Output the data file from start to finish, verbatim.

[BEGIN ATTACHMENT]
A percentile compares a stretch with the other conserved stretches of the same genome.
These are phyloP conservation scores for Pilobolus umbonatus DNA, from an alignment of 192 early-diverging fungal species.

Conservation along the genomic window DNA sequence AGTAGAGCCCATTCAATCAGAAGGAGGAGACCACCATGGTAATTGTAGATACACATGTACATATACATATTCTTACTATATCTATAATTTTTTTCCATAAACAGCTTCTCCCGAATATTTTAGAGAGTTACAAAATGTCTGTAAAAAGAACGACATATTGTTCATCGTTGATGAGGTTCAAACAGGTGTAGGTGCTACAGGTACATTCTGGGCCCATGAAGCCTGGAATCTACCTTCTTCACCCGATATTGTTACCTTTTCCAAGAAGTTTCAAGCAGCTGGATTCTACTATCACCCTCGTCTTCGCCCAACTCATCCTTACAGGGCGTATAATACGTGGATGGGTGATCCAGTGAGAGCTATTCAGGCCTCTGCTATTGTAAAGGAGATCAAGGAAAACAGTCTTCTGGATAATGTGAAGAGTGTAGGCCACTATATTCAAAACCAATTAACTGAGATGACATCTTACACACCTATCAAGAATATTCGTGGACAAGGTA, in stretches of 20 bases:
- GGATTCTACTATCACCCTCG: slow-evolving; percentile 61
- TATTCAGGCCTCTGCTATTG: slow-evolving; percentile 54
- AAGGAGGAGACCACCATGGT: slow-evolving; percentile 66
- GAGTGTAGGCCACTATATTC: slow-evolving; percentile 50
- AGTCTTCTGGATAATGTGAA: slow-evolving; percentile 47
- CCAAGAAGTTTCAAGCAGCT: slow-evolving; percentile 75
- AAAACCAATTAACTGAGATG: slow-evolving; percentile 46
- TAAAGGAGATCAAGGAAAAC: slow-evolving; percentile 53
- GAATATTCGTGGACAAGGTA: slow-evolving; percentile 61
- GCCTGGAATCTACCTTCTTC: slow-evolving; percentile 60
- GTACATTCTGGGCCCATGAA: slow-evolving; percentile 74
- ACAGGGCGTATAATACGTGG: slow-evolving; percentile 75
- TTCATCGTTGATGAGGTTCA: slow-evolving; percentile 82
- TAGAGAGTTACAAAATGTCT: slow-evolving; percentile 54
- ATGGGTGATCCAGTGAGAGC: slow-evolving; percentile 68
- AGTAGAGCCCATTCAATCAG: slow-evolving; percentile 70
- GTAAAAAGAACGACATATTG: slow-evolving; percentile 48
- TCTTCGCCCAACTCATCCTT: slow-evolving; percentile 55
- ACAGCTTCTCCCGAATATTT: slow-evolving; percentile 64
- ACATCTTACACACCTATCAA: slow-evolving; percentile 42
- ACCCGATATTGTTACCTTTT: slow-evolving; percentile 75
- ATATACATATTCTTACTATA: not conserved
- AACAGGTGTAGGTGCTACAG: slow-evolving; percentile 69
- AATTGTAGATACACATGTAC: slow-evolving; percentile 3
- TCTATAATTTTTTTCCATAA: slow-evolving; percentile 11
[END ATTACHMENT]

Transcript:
A percentile compares a stretch with the other conserved stretches of the same genome.
These are phyloP conservation scores for Pilobolus umbonatus DNA, from an alignment of 192 early-diverging fungal species.

Conservation along the genomic window DNA sequence AGTAGAGCCCATTCAATCAGAAGGAGGAGACCACCATGGTAATTGTAGATACACATGTACATATACATATTCTTACTATATCTATAATTTTTTTCCATAAACAGCTTCTCCCGAATATTTTAGAGAGTTACAAAATGTCTGTAAAAAGAACGACATATTGTTCATCGTTGATGAGGTTCAAACAGGTGTAGGTGCTACAGGTACATTCTGGGCCCATGAAGCCTGGAATCTACCTTCTTCACCCGATATTGTTACCTTTTCCAAGAAGTTTCAAGCAGCTGGATTCTACTATCACCCTCGTCTTCGCCCAACTCATCCTTACAGGGCGTATAATACGTGGATGGGTGATCCAGTGAGAGCTATTCAGGCCTCTGCTATTGTAAAGGAGATCAAGGAAAACAGTCTTCTGGATAATGTGAAGAGTGTAGGCCACTATATTCAAAACCAATTAACTGAGATGACATCTTACACACCTATCAAGAATATTCGTGGACAAGGTA, in stretches of 20 bases:
- GGATTCTACTATCACCCTCG: slow-evolving; percentile 61
- TATTCAGGCCTCTGCTATTG: slow-evolving; percentile 54
- AAGGAGGAGACCACCATGGT: slow-evolving; percentile 66
- GAGTGTAGGCCACTATATTC: slow-evolving; percentile 50
- AGTCTTCTGGATAATGTGAA: slow-evolving; percentile 47
- CCAAGAAGTTTCAAGCAGCT: slow-evolving; percentile 75
- AAAACCAATTAACTGAGATG: slow-evolving; percentile 46
- TAAAGGAGATCAAGGAAAAC: slow-evolving; percentile 53
- GAATATTCGTGGACAAGGTA: slow-evolving; percentile 61
- GCCTGGAATCTACCTTCTTC: slow-evolving; percentile 60
- GTACATTCTGGGCCCATGAA: slow-evolving; percentile 74
- ACAGGGCGTATAATACGTGG: slow-evolving; percentile 75
- TTCATCGTTGATGAGGTTCA: slow-evolving; percentile 82
- TAGAGAGTTACAAAATGTCT: slow-evolving; percentile 54
- ATGGGTGATCCAGTGAGAGC: slow-evolving; percentile 68
- AGTAGAGCCCATTCAATCAG: slow-evolving; percentile 70
- GTAAAAAGAACGACATATTG: slow-evolving; percentile 48
- TCTTCGCCCAACTCATCCTT: slow-evolving; percentile 55
- ACAGCTTCTCCCGAATATTT: slow-evolving; percentile 64
- ACATCTTACACACCTATCAA: slow-evolving; percentile 42
- ACCCGATATTGTTACCTTTT: slow-evolving; percentile 75
- ATATACATATTCTTACTATA: not conserved
- AACAGGTGTAGGTGCTACAG: slow-evolving; percentile 69
- AATTGTAGATACACATGTAC: slow-evolving; percentile 3
- TCTATAATTTTTTTCCATAA: slow-evolving; percentile 11